Physicists have developed a superconductor circuit that was previously thought to be impossible.
The discovery of one-way superconductivity could mean that low-waste, high-speed circuits are possible and could revolutionise computing by making electronics hundreds of times faster without any energy loss.
Superconductors are made with a current that goes through a wire without any resistance, which makes blocking the current close to impossible. Making the current flow in only one direction is an even harder challenge, but one that is necessary for computers.
“Technology which was previously only possible using semi-conductors can now potentially be made with superconductors using this building block. This includes faster computers, as in computers with up to terahertz speed, which is 300 to 400 times faster than the computers we are now using,” Associate Professor Mazhar Ali, who made the discovery with a research group at Delft University of Technology, said.
“This will influence all sorts of societal and technological applications. If the 20th century was the century of semi-conductors, the 21st can become the century of the superconductor.”
The researchers made a 2D lattice based on the metal niobium, which could create a ‘supercurrent’ with no voltage that could be used in quantum computing.
However, it will still take time before this makes its way to the next generation of technology. These materials have to be kept at cold temperatures to be superconductive, and while some can deal with heat it is only under huge amounts of pressure.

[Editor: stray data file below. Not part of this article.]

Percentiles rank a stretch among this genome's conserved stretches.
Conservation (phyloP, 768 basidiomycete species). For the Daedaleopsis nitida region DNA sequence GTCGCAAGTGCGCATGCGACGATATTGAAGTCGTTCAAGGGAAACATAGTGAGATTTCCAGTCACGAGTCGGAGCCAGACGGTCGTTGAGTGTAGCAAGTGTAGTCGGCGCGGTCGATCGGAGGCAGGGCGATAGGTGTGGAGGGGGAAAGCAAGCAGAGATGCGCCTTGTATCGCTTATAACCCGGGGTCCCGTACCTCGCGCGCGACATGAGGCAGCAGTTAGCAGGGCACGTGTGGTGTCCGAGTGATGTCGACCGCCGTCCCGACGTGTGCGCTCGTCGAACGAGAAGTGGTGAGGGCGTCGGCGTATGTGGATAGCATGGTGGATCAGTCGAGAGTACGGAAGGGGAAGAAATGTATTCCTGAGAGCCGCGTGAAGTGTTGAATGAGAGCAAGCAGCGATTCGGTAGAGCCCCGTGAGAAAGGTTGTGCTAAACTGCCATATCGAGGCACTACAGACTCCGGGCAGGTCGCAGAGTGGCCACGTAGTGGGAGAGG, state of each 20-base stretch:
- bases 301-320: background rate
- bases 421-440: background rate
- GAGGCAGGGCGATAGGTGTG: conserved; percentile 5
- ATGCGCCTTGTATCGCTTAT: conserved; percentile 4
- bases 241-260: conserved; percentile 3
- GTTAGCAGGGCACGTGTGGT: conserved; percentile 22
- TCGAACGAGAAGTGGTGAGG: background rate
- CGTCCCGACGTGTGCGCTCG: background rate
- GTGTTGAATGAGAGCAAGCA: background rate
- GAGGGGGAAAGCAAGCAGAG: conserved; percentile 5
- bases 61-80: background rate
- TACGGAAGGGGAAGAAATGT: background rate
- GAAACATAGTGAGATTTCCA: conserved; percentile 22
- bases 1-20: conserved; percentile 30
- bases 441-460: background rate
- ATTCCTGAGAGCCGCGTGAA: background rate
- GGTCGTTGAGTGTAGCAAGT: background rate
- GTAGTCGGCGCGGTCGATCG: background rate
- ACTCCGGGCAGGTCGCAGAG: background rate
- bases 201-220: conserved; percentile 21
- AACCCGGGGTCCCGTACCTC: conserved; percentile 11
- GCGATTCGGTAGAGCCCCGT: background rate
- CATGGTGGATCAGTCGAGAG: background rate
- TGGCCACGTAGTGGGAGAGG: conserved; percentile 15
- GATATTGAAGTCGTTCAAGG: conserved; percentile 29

This is because, normally, as an electric current flows through a wire the electrons face resistance that becomes heat. Once it reaches a critically low temperature though, that resistance becomes functionally nothing. It is possible that this means current can flow through a wire forever without dissipating.
“For server farms or for supercomputers, it would be smart to implement this. Centralized computation is really how the world works now-a-days. Any and all intensive computation is done at centralized facilities where localization adds huge benefits in terms of power management [and] heat management,” Ali says.
“The existing infrastructure could be adapted without too much cost to work with Josephson diode based electronics. There is a very real chance, if the challenges discussed in the other question are overcome, that this will revolutionize centralized and supercomputing.”